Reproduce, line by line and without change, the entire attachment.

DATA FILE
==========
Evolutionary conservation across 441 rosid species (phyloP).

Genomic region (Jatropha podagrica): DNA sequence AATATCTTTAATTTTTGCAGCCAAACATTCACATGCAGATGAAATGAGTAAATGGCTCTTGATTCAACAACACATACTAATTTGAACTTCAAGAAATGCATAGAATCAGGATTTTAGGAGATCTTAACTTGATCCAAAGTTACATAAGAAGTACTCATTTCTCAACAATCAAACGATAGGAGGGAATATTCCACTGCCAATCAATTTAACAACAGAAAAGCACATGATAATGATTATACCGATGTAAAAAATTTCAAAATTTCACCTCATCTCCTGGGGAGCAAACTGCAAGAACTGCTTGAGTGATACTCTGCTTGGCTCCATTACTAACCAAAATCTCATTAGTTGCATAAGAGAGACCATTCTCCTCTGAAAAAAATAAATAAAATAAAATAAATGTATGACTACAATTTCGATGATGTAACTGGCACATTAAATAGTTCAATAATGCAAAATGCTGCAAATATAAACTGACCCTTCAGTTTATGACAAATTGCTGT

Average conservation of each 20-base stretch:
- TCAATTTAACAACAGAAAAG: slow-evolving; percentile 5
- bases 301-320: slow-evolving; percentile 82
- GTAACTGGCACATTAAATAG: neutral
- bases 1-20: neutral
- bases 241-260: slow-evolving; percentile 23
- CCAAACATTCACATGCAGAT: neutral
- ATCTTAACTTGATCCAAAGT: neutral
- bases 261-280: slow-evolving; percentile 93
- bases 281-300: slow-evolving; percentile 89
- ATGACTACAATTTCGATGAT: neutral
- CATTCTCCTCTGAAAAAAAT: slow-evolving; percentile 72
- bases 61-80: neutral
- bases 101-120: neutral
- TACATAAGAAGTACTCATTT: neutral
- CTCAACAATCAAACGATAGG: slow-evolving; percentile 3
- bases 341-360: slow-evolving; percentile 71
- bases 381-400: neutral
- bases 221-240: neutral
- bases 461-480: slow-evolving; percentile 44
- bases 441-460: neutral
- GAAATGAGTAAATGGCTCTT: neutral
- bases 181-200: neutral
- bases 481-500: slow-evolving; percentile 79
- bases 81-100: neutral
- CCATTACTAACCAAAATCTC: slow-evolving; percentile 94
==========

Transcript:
Evolutionary conservation across 441 rosid species (phyloP).

Genomic region (Jatropha podagrica): DNA sequence AATATCTTTAATTTTTGCAGCCAAACATTCACATGCAGATGAAATGAGTAAATGGCTCTTGATTCAACAACACATACTAATTTGAACTTCAAGAAATGCATAGAATCAGGATTTTAGGAGATCTTAACTTGATCCAAAGTTACATAAGAAGTACTCATTTCTCAACAATCAAACGATAGGAGGGAATATTCCACTGCCAATCAATTTAACAACAGAAAAGCACATGATAATGATTATACCGATGTAAAAAATTTCAAAATTTCACCTCATCTCCTGGGGAGCAAACTGCAAGAACTGCTTGAGTGATACTCTGCTTGGCTCCATTACTAACCAAAATCTCATTAGTTGCATAAGAGAGACCATTCTCCTCTGAAAAAAATAAATAAAATAAAATAAATGTATGACTACAATTTCGATGATGTAACTGGCACATTAAATAGTTCAATAATGCAAAATGCTGCAAATATAAACTGACCCTTCAGTTTATGACAAATTGCTGT

Average conservation of each 20-base stretch:
- TCAATTTAACAACAGAAAAG: slow-evolving; percentile 5
- bases 301-320: slow-evolving; percentile 82
- GTAACTGGCACATTAAATAG: neutral
- bases 1-20: neutral
- bases 241-260: slow-evolving; percentile 23
- CCAAACATTCACATGCAGAT: neutral
- ATCTTAACTTGATCCAAAGT: neutral
- bases 261-280: slow-evolving; percentile 93
- bases 281-300: slow-evolving; percentile 89
- ATGACTACAATTTCGATGAT: neutral
- CATTCTCCTCTGAAAAAAAT: slow-evolving; percentile 72
- bases 61-80: neutral
- bases 101-120: neutral
- TACATAAGAAGTACTCATTT: neutral
- CTCAACAATCAAACGATAGG: slow-evolving; percentile 3
- bases 341-360: slow-evolving; percentile 71
- bases 381-400: neutral
- bases 221-240: neutral
- bases 461-480: slow-evolving; percentile 44
- bases 441-460: neutral
- GAAATGAGTAAATGGCTCTT: neutral
- bases 181-200: neutral
- bases 481-500: slow-evolving; percentile 79
- bases 81-100: neutral
- CCATTACTAACCAAAATCTC: slow-evolving; percentile 94